Generative AI is here, and it will change our lives

DALL·E 2022-10-27 16.29.29 - castle on the edge of a cliff at sunset - 640

The image above was created using generative AI. More specifically, it was created using a tool called Dall-E from a company called OpenAI. It’s a text-to-image tool powered by generative AI. For this image I simply entered the following text – “castle on the edge of a cliff at sunset.” This is one of the four images the tool spit out. The implications for creative work going forward are obvious.

Image-to-text tools like Dall-E and Midjourney were already creating plenty of buzz in late 2022, but the release of ChatGPT on November 30, 2020 created a sensation. It was downloaded by millions within days and has sparked a frenzy around generative AI.

ChatGPT is a chatbot that can write essays, answer questions, write poetry and write code. It’s not always accurate, so it’s flawed, but the results can often be stunning. After playing around with the tool for a few minutes, it becomes clear how this will change the creative process forever.

What is Generative AI?

We’ve been hearing about artificial intelligence, or AI, for years. So why all the fuss now? This paper from Sequoia on generative AI summarizes it nicely in the first few paragraphs:

Humans are good at analyzing things. Machines are even better. Machines can analyze a set of data and find patterns in it for a multitude of use cases, whether it’s fraud or spam detection, forecasting the ETA of your delivery or predicting which TikTok video to show you next. They are getting smarter at these tasks. This is called “Analytical AI,” or traditional AI.

But humans are not only good at analyzing things—we are also good at creating. We write poetry, design products, make games and crank out code. Up until recently, machines had no chance of competing with humans at creative work—they were relegated to analysis and rote cognitive labor. But machines are just starting to get good at creating sensical and beautiful things. This new category is called “Generative AI,” meaning the machine is generating something new rather than analyzing something that already exists.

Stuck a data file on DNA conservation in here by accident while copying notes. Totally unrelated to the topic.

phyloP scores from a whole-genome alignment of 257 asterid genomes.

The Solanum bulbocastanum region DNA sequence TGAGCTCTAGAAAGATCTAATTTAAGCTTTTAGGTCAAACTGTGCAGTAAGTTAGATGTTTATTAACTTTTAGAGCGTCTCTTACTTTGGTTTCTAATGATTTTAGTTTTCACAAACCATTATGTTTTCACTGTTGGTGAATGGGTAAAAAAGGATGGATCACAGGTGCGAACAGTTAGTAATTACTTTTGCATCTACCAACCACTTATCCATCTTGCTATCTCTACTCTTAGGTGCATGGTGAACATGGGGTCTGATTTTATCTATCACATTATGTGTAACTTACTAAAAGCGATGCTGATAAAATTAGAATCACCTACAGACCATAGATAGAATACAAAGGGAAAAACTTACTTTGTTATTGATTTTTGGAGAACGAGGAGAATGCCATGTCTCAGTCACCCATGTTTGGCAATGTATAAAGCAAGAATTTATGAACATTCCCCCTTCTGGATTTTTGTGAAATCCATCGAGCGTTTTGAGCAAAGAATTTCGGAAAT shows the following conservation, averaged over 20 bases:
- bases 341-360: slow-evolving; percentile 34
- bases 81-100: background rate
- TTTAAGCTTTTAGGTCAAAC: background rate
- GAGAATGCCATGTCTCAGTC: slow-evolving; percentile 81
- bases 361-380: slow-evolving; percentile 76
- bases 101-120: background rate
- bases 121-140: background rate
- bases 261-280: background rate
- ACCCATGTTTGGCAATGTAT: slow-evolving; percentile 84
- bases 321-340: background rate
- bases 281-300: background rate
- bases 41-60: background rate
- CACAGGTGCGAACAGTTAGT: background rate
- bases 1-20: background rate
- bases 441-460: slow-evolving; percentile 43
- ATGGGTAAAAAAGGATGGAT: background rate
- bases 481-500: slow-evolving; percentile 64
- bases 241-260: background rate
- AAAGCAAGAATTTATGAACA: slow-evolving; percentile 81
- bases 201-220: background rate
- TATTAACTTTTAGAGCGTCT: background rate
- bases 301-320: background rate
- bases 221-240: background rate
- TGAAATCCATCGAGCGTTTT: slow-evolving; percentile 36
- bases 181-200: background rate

Generative AI tools are based on large language and large image models. The system learns what a cat looks like by processing millions of images tagged as a cat, and then is able to generate new images of a cat based on prompts. It also learns artistic styles based again on analyzing millions of images, so it can generate an image of a cat in the requested style of an artist or specific style such as impressionism. The same applies to text. You can ask ChatGPT to create a poem using the style of a particular poet, or a short story in the style of a particular writer. The possibilities are endless.

How does Generative AI work?

This Q&A from MIT provides a good overview of how these systems use “stable diffusion” models to create new images or text. In its current state, the creativity from generative AI leverages human creativity from the past, which can be very powerful. But it still has its limits in its current form:

In a sense, it seems like these models have captured a large aspect of common sense. But the issue that makes us, still, very far away from truly understanding the natural and physical world is that when you try to generate infrequent combinations of words that you or I in our working our minds can very easily imagine, these models cannot.

For example, if you say, “put a fork on top of a plate,” that happens all the time. If you ask the model to generate this, it easily can. If you say, “put a plate on top of a fork,” again, it’s very easy for us to imagine what this would look like. But if you put this into any of these large models, you’ll never get a plate on top of a fork. You instead get a fork on top of a plate, since the models are learning to recapitulate all the images it’s been trained on. It can’t really generalize that well to combinations of words it hasn’t seen.

Many of these issues can be resolved with creative prompts and using an iterative process, but the example cited above helps explain both the power and some limitations of these tools. But we know that over time these problems will be solved. It’s just a matter of time.

Early Stages

We’re just at the beginning of this generative AI revolution. The systems are clunky and imperfect. The generated text often contains factual errors, and the image generation tools are raising a host of legal questions around copyright issues.

But the tools are incredibly powerful and they’re here to stay. Yes, creative work will never be the same. Many jobs will become less necessary. But many creative workers and knowledge workers will become better and more productive by learning to leverage these tools.

So check them out and start playing around with them. You’ll have fun, and you’ll begin to appreciate the amazing potential around this transformative technology.


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